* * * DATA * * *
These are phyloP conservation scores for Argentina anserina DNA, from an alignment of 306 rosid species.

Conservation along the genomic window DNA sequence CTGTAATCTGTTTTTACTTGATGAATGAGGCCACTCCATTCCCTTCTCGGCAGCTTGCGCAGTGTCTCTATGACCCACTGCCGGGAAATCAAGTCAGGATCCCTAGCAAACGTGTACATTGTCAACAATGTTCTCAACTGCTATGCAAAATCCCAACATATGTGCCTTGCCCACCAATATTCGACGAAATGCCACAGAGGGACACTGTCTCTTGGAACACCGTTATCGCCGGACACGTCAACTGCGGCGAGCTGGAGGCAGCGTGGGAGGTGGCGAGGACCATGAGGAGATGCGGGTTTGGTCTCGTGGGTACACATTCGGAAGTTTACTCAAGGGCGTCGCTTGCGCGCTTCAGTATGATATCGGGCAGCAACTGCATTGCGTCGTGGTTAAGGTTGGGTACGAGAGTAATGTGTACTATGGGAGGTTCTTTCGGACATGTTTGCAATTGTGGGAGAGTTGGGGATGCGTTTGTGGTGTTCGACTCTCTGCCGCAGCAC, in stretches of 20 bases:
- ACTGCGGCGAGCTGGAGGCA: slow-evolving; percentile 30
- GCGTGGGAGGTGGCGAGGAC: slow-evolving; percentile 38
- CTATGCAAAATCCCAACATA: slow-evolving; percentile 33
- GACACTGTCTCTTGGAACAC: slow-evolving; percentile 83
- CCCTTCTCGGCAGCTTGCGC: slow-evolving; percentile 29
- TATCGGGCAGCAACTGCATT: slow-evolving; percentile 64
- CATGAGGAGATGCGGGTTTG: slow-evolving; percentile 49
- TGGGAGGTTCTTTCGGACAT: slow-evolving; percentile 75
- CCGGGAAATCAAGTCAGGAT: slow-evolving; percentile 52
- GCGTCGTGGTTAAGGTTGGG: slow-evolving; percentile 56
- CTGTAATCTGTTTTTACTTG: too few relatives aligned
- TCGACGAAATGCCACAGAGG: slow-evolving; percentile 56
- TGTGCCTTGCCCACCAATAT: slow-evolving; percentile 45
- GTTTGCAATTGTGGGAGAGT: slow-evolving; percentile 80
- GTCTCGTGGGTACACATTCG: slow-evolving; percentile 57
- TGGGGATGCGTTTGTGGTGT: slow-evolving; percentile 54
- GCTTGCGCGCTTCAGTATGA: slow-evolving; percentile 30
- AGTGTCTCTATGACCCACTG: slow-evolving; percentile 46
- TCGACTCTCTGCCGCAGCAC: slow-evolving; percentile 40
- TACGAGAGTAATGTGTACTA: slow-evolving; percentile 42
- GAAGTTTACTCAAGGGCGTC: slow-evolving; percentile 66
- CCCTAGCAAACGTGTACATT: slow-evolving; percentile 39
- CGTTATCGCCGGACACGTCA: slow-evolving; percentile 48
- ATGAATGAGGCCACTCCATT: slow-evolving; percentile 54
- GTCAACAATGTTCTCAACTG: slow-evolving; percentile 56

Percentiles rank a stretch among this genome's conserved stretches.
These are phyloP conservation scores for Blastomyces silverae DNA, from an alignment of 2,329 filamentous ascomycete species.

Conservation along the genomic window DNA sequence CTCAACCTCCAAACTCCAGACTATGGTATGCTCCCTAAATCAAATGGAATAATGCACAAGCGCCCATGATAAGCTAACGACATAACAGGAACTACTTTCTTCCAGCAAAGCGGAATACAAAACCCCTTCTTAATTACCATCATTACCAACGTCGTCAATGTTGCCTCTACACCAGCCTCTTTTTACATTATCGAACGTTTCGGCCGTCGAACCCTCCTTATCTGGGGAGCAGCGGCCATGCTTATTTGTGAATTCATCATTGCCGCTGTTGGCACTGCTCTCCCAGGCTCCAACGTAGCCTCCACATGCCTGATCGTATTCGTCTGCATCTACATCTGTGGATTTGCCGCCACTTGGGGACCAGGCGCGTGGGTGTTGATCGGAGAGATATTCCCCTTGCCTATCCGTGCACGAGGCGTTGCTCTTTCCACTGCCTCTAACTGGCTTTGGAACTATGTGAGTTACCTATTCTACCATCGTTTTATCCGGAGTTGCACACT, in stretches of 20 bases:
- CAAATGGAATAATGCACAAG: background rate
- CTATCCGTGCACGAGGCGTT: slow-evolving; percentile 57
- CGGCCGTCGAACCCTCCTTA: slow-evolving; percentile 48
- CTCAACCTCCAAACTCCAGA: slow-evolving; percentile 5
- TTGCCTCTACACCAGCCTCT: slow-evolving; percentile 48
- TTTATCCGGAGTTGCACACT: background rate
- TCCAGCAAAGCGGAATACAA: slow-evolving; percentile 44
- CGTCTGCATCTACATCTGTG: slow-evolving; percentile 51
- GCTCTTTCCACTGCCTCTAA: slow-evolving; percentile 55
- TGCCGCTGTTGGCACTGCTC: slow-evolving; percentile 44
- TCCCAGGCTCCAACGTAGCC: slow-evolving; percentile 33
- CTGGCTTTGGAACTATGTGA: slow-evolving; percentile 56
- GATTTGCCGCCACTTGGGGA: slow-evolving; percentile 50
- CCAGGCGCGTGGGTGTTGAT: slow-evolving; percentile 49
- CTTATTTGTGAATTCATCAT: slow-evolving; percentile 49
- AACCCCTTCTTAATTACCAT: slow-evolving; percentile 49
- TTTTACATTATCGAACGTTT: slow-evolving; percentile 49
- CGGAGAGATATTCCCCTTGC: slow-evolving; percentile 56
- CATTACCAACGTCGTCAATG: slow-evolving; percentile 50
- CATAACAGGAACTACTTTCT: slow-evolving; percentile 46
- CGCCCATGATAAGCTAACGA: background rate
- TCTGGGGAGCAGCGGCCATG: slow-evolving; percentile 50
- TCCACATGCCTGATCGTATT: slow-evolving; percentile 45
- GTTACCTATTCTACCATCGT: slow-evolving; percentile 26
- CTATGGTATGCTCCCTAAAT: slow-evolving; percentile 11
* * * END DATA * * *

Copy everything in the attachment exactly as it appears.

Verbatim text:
These are phyloP conservation scores for Argentina anserina DNA, from an alignment of 306 rosid species.

Conservation along the genomic window DNA sequence CTGTAATCTGTTTTTACTTGATGAATGAGGCCACTCCATTCCCTTCTCGGCAGCTTGCGCAGTGTCTCTATGACCCACTGCCGGGAAATCAAGTCAGGATCCCTAGCAAACGTGTACATTGTCAACAATGTTCTCAACTGCTATGCAAAATCCCAACATATGTGCCTTGCCCACCAATATTCGACGAAATGCCACAGAGGGACACTGTCTCTTGGAACACCGTTATCGCCGGACACGTCAACTGCGGCGAGCTGGAGGCAGCGTGGGAGGTGGCGAGGACCATGAGGAGATGCGGGTTTGGTCTCGTGGGTACACATTCGGAAGTTTACTCAAGGGCGTCGCTTGCGCGCTTCAGTATGATATCGGGCAGCAACTGCATTGCGTCGTGGTTAAGGTTGGGTACGAGAGTAATGTGTACTATGGGAGGTTCTTTCGGACATGTTTGCAATTGTGGGAGAGTTGGGGATGCGTTTGTGGTGTTCGACTCTCTGCCGCAGCAC, in stretches of 20 bases:
- ACTGCGGCGAGCTGGAGGCA: slow-evolving; percentile 30
- GCGTGGGAGGTGGCGAGGAC: slow-evolving; percentile 38
- CTATGCAAAATCCCAACATA: slow-evolving; percentile 33
- GACACTGTCTCTTGGAACAC: slow-evolving; percentile 83
- CCCTTCTCGGCAGCTTGCGC: slow-evolving; percentile 29
- TATCGGGCAGCAACTGCATT: slow-evolving; percentile 64
- CATGAGGAGATGCGGGTTTG: slow-evolving; percentile 49
- TGGGAGGTTCTTTCGGACAT: slow-evolving; percentile 75
- CCGGGAAATCAAGTCAGGAT: slow-evolving; percentile 52
- GCGTCGTGGTTAAGGTTGGG: slow-evolving; percentile 56
- CTGTAATCTGTTTTTACTTG: too few relatives aligned
- TCGACGAAATGCCACAGAGG: slow-evolving; percentile 56
- TGTGCCTTGCCCACCAATAT: slow-evolving; percentile 45
- GTTTGCAATTGTGGGAGAGT: slow-evolving; percentile 80
- GTCTCGTGGGTACACATTCG: slow-evolving; percentile 57
- TGGGGATGCGTTTGTGGTGT: slow-evolving; percentile 54
- GCTTGCGCGCTTCAGTATGA: slow-evolving; percentile 30
- AGTGTCTCTATGACCCACTG: slow-evolving; percentile 46
- TCGACTCTCTGCCGCAGCAC: slow-evolving; percentile 40
- TACGAGAGTAATGTGTACTA: slow-evolving; percentile 42
- GAAGTTTACTCAAGGGCGTC: slow-evolving; percentile 66
- CCCTAGCAAACGTGTACATT: slow-evolving; percentile 39
- CGTTATCGCCGGACACGTCA: slow-evolving; percentile 48
- ATGAATGAGGCCACTCCATT: slow-evolving; percentile 54
- GTCAACAATGTTCTCAACTG: slow-evolving; percentile 56

Percentiles rank a stretch among this genome's conserved stretches.
These are phyloP conservation scores for Blastomyces silverae DNA, from an alignment of 2,329 filamentous ascomycete species.

Conservation along the genomic window DNA sequence CTCAACCTCCAAACTCCAGACTATGGTATGCTCCCTAAATCAAATGGAATAATGCACAAGCGCCCATGATAAGCTAACGACATAACAGGAACTACTTTCTTCCAGCAAAGCGGAATACAAAACCCCTTCTTAATTACCATCATTACCAACGTCGTCAATGTTGCCTCTACACCAGCCTCTTTTTACATTATCGAACGTTTCGGCCGTCGAACCCTCCTTATCTGGGGAGCAGCGGCCATGCTTATTTGTGAATTCATCATTGCCGCTGTTGGCACTGCTCTCCCAGGCTCCAACGTAGCCTCCACATGCCTGATCGTATTCGTCTGCATCTACATCTGTGGATTTGCCGCCACTTGGGGACCAGGCGCGTGGGTGTTGATCGGAGAGATATTCCCCTTGCCTATCCGTGCACGAGGCGTTGCTCTTTCCACTGCCTCTAACTGGCTTTGGAACTATGTGAGTTACCTATTCTACCATCGTTTTATCCGGAGTTGCACACT, in stretches of 20 bases:
- CAAATGGAATAATGCACAAG: background rate
- CTATCCGTGCACGAGGCGTT: slow-evolving; percentile 57
- CGGCCGTCGAACCCTCCTTA: slow-evolving; percentile 48
- CTCAACCTCCAAACTCCAGA: slow-evolving; percentile 5
- TTGCCTCTACACCAGCCTCT: slow-evolving; percentile 48
- TTTATCCGGAGTTGCACACT: background rate
- TCCAGCAAAGCGGAATACAA: slow-evolving; percentile 44
- CGTCTGCATCTACATCTGTG: slow-evolving; percentile 51
- GCTCTTTCCACTGCCTCTAA: slow-evolving; percentile 55
- TGCCGCTGTTGGCACTGCTC: slow-evolving; percentile 44
- TCCCAGGCTCCAACGTAGCC: slow-evolving; percentile 33
- CTGGCTTTGGAACTATGTGA: slow-evolving; percentile 56
- GATTTGCCGCCACTTGGGGA: slow-evolving; percentile 50
- CCAGGCGCGTGGGTGTTGAT: slow-evolving; percentile 49
- CTTATTTGTGAATTCATCAT: slow-evolving; percentile 49
- AACCCCTTCTTAATTACCAT: slow-evolving; percentile 49
- TTTTACATTATCGAACGTTT: slow-evolving; percentile 49
- CGGAGAGATATTCCCCTTGC: slow-evolving; percentile 56
- CATTACCAACGTCGTCAATG: slow-evolving; percentile 50
- CATAACAGGAACTACTTTCT: slow-evolving; percentile 46
- CGCCCATGATAAGCTAACGA: background rate
- TCTGGGGAGCAGCGGCCATG: slow-evolving; percentile 50
- TCCACATGCCTGATCGTATT: slow-evolving; percentile 45
- GTTACCTATTCTACCATCGT: slow-evolving; percentile 26
- CTATGGTATGCTCCCTAAAT: slow-evolving; percentile 11